For what it’s worth, that Artie and Clark subplot is one of my favorites throughout the whole series. As Artie, Toby Huss really gets to go for it here with physical comedy and facial expressions, hitting golf balls with clubs pulled from a headless Santa lawn ornament “golf bag” with such aplomb and voracity that it’s just amazing to watch. He uses a hockey stick, a pipe, and, after that club throwing incident, gets a club duct-taped to his hands for “smashing time.” Instead of “fore,” Artie says “five,” which is adorable, and when he accidentally hits Clark, he mumbles “unpipe.”

(This would be a good time to mention that it’s high time to bring back “pipe” as an exclamation of goodness, awesomeness, and all around happiness. Why that phrase never caught on, I don’t know, but a few people can make a word like “swag” a cultural phenomenon, I don’t see why we, The A.V. Club army, can’t make “pipe” happen.)

There’s another short but amazing subplot going on this episode with all the golfers at the range. The aforementioned Frank Gifford is there, and Don insists on calling him “Giff.” Also, for some reason, instead of using a regular club, he uses a club with a tiny man on the end who has his own tiny club that hits a tiny ball. Frank Gifford’s not the most amazing actor, but he somehow manages to pull this role off, and for that he deserves at least a modicum of Kathie Lee’s adoration.

Secondly, Bus Driver Stu’s at the range looking to cure himself of neverending sadness after fellow driver Sally Knorp left him again. This leads to a constant golf-announcer like self-monologue by Stu as he takes his shots, and they’re just amazingly written. For instance: “Stu, who’s been pretty depressed since his girlfriend left him over nothing could really use a good shot right about now.” Or “We’re here on the 15th as Bus Driver Stu Benedict, long paralyzed by his fear of failure, reaches deep inside himself and finds something he never knew he had.” It’s a quiet story of majesty, but it’s really well done and that Damian Young is a hell of an actor.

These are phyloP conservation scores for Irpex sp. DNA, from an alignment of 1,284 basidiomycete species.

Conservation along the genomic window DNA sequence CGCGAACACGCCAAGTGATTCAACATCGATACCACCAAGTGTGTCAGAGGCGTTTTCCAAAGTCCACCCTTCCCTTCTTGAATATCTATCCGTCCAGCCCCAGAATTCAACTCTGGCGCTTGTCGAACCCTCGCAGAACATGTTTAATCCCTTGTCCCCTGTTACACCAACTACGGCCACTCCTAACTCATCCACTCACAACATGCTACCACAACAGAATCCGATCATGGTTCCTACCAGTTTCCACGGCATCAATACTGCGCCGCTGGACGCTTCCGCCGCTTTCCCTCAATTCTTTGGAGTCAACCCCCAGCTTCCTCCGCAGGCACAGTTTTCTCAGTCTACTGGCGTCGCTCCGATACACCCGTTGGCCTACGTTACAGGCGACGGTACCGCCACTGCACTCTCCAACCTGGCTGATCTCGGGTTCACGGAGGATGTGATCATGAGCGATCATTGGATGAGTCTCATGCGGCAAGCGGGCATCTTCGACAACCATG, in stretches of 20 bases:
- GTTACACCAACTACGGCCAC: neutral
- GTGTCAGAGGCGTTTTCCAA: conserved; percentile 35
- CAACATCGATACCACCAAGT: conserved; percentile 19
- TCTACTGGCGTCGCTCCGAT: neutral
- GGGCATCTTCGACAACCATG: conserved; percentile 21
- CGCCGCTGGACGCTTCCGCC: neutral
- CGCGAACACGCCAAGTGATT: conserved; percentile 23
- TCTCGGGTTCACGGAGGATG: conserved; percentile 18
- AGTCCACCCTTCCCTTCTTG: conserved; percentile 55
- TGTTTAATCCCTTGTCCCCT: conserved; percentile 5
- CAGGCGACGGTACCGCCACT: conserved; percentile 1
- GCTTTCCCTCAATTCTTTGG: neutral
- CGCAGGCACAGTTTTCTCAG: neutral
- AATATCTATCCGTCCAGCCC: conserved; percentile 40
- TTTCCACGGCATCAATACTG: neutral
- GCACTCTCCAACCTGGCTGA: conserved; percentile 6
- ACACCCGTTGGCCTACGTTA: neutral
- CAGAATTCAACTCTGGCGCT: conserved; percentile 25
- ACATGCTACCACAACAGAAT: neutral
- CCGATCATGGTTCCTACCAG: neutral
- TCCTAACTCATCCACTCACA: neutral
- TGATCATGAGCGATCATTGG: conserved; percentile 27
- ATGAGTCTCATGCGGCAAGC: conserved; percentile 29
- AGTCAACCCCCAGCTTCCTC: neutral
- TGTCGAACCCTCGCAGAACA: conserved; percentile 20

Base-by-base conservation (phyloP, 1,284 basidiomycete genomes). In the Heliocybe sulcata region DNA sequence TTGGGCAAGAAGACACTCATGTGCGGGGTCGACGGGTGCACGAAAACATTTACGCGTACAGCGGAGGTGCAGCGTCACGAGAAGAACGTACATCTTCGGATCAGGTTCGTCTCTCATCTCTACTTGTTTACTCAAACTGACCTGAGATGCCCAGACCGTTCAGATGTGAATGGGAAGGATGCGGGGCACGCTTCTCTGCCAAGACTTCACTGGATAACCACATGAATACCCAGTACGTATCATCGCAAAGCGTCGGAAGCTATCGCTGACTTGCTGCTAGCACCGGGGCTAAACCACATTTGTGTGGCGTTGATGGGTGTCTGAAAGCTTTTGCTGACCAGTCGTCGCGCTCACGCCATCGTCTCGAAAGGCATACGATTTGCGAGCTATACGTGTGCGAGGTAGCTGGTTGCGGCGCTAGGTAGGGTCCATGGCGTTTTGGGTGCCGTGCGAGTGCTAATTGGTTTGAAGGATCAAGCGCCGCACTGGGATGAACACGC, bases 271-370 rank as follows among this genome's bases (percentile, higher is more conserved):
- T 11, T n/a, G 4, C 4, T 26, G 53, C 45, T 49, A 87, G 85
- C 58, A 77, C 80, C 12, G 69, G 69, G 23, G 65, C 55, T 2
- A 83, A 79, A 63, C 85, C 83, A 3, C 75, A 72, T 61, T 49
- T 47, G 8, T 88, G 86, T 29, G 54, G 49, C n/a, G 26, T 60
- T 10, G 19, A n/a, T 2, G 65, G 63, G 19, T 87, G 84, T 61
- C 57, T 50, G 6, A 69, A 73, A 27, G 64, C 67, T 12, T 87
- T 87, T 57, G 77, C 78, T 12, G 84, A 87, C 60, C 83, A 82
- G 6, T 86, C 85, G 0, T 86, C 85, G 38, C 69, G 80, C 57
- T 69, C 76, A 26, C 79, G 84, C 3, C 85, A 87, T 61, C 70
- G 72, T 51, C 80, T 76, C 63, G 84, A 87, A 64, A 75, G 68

Stray observations:

• “Escaping Dusseldorf in the bobsled… Hemingway driving, you in the middle, Gertrude Stein in the back…”

• The mother and younger daughter from “King Of The Road” are back as golfers. Small world, right?

• Hearing from Dan Fisher in the comments here and writing about this show every week has really made me hyper-aware of every little thing in these episodes, like the Santa club bag. This week, I’m dying to know who the older, bearded “rangeboy” is in the photos who went crazy and wore a bucket of balls on his head.

• I’m not really giving Endless Mike the talk he deserves here. I love, love, love Rick Gomez as Endless Mike. I love the name Endless Mike. I love the idea of Endless Mike. I just love Endless Mike. But this week’s about golf and bears, but next week, for “Tool And Die,” it’ll be all about Endless Mike.